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A Copley Newspaper
Serving Central Illinois
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Rollin' on a river
New Salem visitors welcome flatboat arrival's re-enactment

Published Tuesday, September 05, 2006

PETERSBURG - Six-year-old Marissa Pattie of Springfield stood Monday morning along the edge of the Sangamon River at Lincoln's New Salem State Historic Site, skipping stones with her sisters and friends and waiting for her first glimpse of a flatboat.

The large, wooden vessel soon glided downriver, and swarms of people who'd gathered on the bank and a nearby bridge cheered as the seven-man crew guided the boat with long, maple oars to a makeshift dock.

The men - decked out in 1830s attire - were commemorating Abraham Lincoln's arrival at New Salem by flatboat 175 years ago.

"Are you taking on water?" Guy Sternberg of rural Petersburg called out.

According to historical records, Lincoln, his cousin, John Hanks, and stepbrother, John Johnston, constructed a flatboat in 1831 along the Sangamon River at Sangamo Town, which was about seven miles northwest of Springfield.

Laden with cargo and headed to New Orleans, the boat became stuck on the milldam at New Salem. Under Lincoln's leadership, the goods in the stern were unloaded until the weight shifted and the boat righted itself. Borrowing an auger from the local cooper shop, Lincoln then bored a hole into the bow to let the water out, and the boat was eased over the dam.

Offered a job at boat owner Denton Offutt's store in New Salem, Lincoln returned to the frontier village and lived and worked there for six years.

According to New Salem carpenter Terry Miller, the 30-foot-long by 12-foot-wide replica was built of tulip poplar timbers provided by the Illinois Department of Natural Resources from the Trail of Tears State Forest in southern Illinois.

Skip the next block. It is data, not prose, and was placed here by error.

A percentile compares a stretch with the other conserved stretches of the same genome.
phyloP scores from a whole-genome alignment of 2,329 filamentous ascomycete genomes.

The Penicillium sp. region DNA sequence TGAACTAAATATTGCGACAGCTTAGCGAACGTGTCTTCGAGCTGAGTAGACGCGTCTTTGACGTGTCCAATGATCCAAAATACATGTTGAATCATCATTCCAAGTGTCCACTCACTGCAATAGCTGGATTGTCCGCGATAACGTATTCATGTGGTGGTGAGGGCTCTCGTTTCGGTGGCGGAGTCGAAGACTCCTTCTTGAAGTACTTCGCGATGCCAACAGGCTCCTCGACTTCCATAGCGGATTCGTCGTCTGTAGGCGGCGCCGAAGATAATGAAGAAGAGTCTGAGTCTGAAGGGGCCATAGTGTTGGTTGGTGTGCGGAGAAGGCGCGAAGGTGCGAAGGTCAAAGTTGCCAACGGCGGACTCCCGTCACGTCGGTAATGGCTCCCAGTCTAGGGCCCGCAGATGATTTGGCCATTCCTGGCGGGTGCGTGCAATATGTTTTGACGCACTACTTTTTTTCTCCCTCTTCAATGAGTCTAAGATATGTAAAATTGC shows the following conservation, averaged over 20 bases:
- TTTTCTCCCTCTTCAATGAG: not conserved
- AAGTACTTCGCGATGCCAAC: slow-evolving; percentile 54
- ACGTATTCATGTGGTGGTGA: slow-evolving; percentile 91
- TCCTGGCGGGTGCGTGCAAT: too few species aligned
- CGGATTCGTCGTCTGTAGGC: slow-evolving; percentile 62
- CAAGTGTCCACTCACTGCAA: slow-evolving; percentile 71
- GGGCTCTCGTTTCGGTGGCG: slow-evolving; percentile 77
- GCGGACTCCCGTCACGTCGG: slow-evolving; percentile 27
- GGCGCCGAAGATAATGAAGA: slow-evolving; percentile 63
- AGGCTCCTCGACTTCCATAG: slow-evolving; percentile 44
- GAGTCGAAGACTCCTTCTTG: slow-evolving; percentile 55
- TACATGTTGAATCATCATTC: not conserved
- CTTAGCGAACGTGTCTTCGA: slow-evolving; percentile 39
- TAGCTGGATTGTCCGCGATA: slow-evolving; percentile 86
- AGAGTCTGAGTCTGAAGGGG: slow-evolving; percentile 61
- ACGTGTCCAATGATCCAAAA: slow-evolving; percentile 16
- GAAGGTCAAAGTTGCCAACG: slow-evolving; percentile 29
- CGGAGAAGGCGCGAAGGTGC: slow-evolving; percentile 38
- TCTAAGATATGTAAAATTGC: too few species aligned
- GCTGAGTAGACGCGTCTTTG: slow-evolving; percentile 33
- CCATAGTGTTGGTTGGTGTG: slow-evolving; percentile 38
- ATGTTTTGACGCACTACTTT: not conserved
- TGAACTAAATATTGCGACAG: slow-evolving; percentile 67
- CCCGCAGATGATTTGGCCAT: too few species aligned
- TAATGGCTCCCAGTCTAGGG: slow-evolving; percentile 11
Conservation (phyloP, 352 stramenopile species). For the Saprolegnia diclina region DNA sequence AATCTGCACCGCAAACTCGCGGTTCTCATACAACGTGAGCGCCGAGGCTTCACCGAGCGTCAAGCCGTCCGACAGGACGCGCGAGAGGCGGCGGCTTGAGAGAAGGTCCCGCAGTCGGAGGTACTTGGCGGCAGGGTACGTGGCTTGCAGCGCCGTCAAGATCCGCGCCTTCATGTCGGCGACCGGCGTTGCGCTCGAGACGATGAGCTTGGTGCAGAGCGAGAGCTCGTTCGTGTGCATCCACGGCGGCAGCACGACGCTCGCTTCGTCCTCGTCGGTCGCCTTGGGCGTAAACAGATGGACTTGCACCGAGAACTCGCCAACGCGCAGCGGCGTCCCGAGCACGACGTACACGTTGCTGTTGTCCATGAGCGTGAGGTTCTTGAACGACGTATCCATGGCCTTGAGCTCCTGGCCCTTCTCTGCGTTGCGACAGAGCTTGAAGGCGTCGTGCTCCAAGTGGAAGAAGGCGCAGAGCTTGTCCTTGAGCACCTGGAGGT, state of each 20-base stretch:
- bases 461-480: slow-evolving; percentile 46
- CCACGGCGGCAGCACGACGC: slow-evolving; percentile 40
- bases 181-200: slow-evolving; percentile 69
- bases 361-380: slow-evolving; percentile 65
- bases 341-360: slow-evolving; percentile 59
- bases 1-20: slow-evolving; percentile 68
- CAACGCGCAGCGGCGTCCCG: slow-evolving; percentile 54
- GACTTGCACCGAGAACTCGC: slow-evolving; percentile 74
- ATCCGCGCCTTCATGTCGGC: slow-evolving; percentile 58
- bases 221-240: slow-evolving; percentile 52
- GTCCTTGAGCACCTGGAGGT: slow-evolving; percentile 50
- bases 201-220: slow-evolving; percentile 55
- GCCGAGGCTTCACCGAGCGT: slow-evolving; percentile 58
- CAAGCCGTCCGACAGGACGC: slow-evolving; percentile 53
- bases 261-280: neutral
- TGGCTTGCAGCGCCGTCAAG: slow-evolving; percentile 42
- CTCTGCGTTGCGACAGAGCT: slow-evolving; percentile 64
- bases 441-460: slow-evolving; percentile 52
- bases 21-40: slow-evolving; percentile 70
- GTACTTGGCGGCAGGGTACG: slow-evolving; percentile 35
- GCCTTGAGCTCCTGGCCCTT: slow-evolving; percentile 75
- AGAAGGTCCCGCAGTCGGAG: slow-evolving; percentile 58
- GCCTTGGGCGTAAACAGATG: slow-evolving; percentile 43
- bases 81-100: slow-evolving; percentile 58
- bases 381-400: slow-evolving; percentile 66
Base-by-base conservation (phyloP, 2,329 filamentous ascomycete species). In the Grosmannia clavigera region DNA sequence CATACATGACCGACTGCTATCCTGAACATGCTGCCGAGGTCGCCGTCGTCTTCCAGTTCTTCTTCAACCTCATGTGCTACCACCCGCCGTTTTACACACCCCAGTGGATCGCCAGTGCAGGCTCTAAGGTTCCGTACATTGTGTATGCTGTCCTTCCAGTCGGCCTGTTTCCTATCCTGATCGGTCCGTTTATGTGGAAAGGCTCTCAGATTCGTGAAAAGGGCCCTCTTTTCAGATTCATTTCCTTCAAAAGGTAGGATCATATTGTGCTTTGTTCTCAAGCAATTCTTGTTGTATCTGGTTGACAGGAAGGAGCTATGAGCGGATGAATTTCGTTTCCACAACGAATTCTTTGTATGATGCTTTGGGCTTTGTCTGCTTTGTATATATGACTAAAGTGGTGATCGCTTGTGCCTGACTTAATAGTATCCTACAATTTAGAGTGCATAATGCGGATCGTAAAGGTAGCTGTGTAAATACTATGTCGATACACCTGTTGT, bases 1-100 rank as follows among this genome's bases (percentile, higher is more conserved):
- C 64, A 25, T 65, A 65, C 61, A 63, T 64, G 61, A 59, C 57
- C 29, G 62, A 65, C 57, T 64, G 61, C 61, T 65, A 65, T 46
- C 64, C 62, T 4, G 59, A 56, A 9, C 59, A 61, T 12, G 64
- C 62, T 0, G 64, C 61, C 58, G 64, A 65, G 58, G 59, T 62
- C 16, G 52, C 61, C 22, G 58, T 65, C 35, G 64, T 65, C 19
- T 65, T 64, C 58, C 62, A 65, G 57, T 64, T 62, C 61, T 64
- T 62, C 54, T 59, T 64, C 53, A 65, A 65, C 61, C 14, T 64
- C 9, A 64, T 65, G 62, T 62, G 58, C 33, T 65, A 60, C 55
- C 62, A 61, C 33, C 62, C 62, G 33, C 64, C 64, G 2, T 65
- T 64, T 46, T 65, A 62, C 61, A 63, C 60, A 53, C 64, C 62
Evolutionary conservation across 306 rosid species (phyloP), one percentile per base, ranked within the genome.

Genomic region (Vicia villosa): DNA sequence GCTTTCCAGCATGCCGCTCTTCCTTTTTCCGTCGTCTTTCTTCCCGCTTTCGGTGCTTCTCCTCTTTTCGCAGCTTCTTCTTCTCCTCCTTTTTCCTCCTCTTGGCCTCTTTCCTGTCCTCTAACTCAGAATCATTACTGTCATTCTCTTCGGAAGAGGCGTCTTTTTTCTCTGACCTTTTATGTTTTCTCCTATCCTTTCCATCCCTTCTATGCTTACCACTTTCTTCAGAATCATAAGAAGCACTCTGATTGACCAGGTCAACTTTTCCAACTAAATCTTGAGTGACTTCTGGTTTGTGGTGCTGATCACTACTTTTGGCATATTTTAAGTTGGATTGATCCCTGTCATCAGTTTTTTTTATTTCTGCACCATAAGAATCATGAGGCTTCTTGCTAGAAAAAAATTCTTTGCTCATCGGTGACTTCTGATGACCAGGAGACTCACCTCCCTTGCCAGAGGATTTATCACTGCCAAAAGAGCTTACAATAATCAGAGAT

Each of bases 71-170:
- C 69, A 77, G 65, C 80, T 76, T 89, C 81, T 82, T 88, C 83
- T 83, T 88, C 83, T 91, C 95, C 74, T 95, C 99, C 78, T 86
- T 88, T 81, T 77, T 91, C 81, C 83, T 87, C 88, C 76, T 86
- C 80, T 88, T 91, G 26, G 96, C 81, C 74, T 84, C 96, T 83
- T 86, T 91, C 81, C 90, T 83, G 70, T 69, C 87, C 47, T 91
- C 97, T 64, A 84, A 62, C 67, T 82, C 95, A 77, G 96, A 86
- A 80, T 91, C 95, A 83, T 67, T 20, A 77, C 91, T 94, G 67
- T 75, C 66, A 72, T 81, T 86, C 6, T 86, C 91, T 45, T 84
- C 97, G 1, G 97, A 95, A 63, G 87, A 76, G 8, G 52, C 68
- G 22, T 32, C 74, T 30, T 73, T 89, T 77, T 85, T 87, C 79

Miller and volunteers Jerry Franklin, Gordon Koch and others referred during construction to drawings in an old magazine article about flatboats and research by archaeologists at Southern Illinois University at Carbondale who salvaged an 1800s flatboat from the Ohio River near Olmstead, not far from at Cairo.

Power tools were used during the building process, which began in mid-July.

"We'd still be working on it, if we didn't," Miller said as he lashed the boat with thick ropes to wooden posts embedded in the ground.

Nineteenth-century wood-joinery techniques were employed, however, with more than 600 wooden pegs used to hold together the joints. Nails were used only on the roof of the cabin, Miller said.

According to site manager David Hedrick, the barge-like vessels typically carried such goods as live hogs, barrels of salt pork and whiskey and sacks of corn downriver to New Orleans. The one-way trip took about six weeks, after which the boats were disassembled, and the lumber was sold. Some buildings made with the wood still are standing today, he said.

"It was quite an adventure," Hedrick said.

Bearing an uncanny resemblance to Lincoln, New Salem volunteer Greg Bergschneider of Virginia stood atop the roof of the flatboat as sightseers snapped his picture. He said the hour-long excursion, which began near New Salem's Sangamon picnic area, was "fantastic."

"It's an honor and privilege of a lifetime to be able to experience life as Lincoln did," Bergschneider said.

"It gave me goose bumps," added Don Ferricks, who portrayed Offutt.

Don and Doris Hopwood of Lake Petersburg climbed aboard the replica with their grandchildren - Allison, Bradley and Carolyn Berg of Glenview. The children were headed home with their parents but decided to see the flatboat first.

"It's thrilling," remarked Don Hopwood. "There are more people here than I expected."

"It's cool," agreed grandson Bradley Berg, who's been to New Salem often.

Hedrick said his biggest concern wasn't whether the craft would float, but how the landing would go. There would have been problems if the flatboat drifted into the shallow, rocky water just past the dock.

"If they got it in there, I'm not sure how we'd ever get it back," he said.

The cost of the boat - less than $6,000 - was paid for with private donations. It will be stored in a barn this winter, but Hedrick hopes money can be raised to build a permanent display shelter.

"This has been a wonderful project," he said. "The river is a very important part of the Lincoln story, and this would be a great exhibit piece to talk about how the pioneers used the river."

Ann Gorman can be reached through the metro desk at 788-1519.

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